Good Thing No. 3: The Coin-Foo performs well. With those large control surfaces set for minimum movement the response is gentle and stable. In fact, Coin-Foo will free-flight, as two local builders have proved by launching with the receiver switched off. If this happens to you don't think you're going to 'luck-out' with a simple crash, this bird requires running shoes to recover under switch-off flying conditions.

On the flip side of the coin, if loops, snaps, etc are your bag just move those devises in on the horns and have at it. Hang on!

Well, that's about the story on this little hummer. I have allowed myself to ramble on with the introduction as building instructions are short. For what it's worth, here is what I have to offer concerning construction.

Fuselage: A couple of items are worth pointing out, Notice the fuselage bottom from the trailing edge of the wing to the firewall is 1/16 in plywood. This lends itself to mounting equipment with scervotape better than 1/16 in sheet balsa, Also adds extra strength to the front end should you ever assault the ground. The landing gear is trapped between the recessed rear of the fuel tank and firewall if a reed-valve Cox engine is used. This is a quick and easy method of mounting engine, tank and landing gear, usually a time-consuming process on most R/Cs..."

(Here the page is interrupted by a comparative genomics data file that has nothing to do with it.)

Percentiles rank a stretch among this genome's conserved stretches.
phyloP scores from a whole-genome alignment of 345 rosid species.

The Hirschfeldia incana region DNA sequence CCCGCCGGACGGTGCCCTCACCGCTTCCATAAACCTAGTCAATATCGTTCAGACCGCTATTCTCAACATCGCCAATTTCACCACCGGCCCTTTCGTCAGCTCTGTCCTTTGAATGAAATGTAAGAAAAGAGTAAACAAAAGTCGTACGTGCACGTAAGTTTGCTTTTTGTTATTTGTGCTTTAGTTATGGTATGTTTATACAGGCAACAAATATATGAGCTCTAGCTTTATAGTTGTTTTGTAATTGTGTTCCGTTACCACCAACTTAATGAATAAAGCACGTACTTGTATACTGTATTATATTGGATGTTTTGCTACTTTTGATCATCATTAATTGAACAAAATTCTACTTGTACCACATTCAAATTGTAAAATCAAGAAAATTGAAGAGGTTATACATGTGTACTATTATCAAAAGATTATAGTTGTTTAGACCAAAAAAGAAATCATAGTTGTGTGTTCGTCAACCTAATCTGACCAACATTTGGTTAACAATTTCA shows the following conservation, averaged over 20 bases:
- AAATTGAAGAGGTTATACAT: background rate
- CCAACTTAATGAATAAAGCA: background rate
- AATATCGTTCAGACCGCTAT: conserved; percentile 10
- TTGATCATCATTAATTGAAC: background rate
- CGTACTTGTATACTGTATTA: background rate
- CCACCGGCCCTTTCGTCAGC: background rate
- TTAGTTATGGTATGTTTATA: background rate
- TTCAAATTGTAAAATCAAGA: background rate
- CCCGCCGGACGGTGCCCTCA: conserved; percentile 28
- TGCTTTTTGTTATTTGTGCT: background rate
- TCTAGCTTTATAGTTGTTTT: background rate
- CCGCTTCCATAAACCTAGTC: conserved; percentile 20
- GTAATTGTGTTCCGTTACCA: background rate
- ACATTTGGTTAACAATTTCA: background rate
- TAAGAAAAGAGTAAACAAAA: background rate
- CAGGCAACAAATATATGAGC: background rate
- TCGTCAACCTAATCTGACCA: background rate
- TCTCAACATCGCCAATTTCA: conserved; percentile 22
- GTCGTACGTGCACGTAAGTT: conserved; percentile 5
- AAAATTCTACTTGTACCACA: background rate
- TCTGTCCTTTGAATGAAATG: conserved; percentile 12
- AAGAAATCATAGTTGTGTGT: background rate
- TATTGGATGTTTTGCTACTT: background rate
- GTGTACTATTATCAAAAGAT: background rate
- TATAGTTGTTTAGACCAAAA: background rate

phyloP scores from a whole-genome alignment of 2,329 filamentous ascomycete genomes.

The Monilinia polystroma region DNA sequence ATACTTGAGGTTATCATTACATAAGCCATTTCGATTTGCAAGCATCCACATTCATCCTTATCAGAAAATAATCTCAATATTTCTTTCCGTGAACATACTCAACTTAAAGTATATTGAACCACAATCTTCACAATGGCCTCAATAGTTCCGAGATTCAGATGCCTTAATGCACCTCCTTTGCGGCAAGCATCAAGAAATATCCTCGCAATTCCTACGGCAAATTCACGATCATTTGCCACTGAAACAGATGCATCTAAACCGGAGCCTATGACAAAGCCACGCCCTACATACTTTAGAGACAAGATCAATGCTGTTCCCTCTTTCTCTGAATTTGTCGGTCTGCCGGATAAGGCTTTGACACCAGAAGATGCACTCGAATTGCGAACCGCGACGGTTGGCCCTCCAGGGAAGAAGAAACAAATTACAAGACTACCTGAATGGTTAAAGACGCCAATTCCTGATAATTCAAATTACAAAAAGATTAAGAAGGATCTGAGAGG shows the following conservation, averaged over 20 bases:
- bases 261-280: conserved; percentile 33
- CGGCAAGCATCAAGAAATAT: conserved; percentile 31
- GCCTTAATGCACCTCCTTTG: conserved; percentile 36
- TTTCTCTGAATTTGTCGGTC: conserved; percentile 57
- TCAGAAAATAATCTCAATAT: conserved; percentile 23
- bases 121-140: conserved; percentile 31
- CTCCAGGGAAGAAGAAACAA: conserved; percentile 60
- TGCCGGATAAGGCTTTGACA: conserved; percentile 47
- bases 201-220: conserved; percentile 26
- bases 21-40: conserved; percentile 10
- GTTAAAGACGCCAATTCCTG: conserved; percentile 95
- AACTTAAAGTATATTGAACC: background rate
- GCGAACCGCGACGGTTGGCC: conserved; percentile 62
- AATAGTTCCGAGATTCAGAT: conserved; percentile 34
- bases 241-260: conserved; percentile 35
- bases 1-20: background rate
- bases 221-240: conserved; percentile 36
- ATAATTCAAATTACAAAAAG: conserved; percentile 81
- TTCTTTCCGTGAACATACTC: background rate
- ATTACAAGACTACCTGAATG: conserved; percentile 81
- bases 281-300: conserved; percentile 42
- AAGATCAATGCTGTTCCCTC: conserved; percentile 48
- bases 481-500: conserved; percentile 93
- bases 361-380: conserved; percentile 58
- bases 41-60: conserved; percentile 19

Contributed by Jeff McCammant of Story City Iowa.

Quote - "Hi Steve - I didn't see this one on your list so here it is - the Dean Swift Coin Foo 1/2A R/C. The wingspan is supposed to be 35.5in The model was built summer of 2013... It is an amazing flyer! Best Regards,"